For a better experience, click the Compatibility Mode icon above to turn off Compatibility Mode, which is only for viewing older websites.

Pediatric Therapist Earns Top Honor

April 16, 2015

45 years ago Margo Orlin, PhD, an associate professor in the Department of Physical Therapy and Rehabilitation Sciences, began her quest to help children and learn about the human body. Today, her hard work and dedication is recognized by being named a Catherine Worthington Fellow by the American Physical Therapy Association.

"At this point in my career, it's kind of like the hat on top of my head," says Orlin, who was surprised and humbled by the great honor. "It's rewarding to be recognized by your peers but also kind of mind boggling. You go about your business and do what you think is right and valuable then suddenly somebody says that's really valuable on another level,"which Orlin believes to be the greatest achievement of all.

Rather than applying for the fellowship, Orlin was nominated by her colleagues and peers in the pediatric division of the APTA. She plans to attend the awards ceremony in June to accept her lifelong membership but doesn't anticipate her day-to-day changing much as a result of the award.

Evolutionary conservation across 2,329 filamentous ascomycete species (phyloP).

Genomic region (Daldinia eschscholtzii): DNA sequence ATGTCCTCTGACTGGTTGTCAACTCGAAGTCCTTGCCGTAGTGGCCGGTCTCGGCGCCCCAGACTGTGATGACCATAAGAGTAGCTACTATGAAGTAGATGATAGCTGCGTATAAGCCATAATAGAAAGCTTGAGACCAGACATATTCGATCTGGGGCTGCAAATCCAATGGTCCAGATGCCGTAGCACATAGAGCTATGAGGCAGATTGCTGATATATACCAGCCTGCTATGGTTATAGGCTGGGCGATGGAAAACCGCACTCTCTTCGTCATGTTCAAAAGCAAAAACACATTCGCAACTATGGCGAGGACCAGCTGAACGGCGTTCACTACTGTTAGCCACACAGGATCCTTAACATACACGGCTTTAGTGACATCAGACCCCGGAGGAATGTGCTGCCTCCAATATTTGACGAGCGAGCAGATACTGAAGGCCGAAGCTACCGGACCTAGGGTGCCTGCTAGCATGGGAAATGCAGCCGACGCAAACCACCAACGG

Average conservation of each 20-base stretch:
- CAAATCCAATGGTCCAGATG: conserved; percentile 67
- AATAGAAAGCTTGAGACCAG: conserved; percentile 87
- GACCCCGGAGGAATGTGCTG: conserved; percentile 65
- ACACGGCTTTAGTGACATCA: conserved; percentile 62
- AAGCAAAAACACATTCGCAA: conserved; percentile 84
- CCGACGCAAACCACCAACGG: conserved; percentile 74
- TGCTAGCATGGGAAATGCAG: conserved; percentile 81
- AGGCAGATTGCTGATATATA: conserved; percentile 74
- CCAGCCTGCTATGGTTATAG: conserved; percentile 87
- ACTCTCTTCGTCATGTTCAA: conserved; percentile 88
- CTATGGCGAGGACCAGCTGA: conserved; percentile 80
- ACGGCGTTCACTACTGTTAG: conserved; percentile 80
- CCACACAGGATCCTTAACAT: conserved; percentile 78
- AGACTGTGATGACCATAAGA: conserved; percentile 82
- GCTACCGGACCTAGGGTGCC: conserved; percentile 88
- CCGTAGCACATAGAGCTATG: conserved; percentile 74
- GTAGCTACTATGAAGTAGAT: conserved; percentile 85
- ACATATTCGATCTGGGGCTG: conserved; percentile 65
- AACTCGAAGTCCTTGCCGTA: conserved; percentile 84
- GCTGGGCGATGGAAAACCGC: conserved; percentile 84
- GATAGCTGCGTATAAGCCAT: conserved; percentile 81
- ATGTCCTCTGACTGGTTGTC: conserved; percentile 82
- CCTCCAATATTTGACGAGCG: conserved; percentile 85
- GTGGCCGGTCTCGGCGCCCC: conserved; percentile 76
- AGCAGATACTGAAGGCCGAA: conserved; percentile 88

Orlin currently serves as President of the Board of Directors for the United Cerebral Palsy Association of Philadelphia & Vicinity, a position aligned with her overarching research and professional interests. Her commitment to community service, professionalism and the advancement of physical therapy made her the ideal recipient for this honor, but Orlin hopes her award impacts those she teaches most.

"I think it's a great thing for students to see that their professors are being recognized because they continue to work hard not only to achieve but to contribute to our profession," says Orlin. She hopes to act as a role model for her students and remind them that learning never ends.

"This is a lifelong profession, and when you sign on the dotted line you agree to be a lifelong learner and someone who will always aspire to do better," believes Orlin. "It's not just for the profession but the people we work with. They expect that and they deserve it."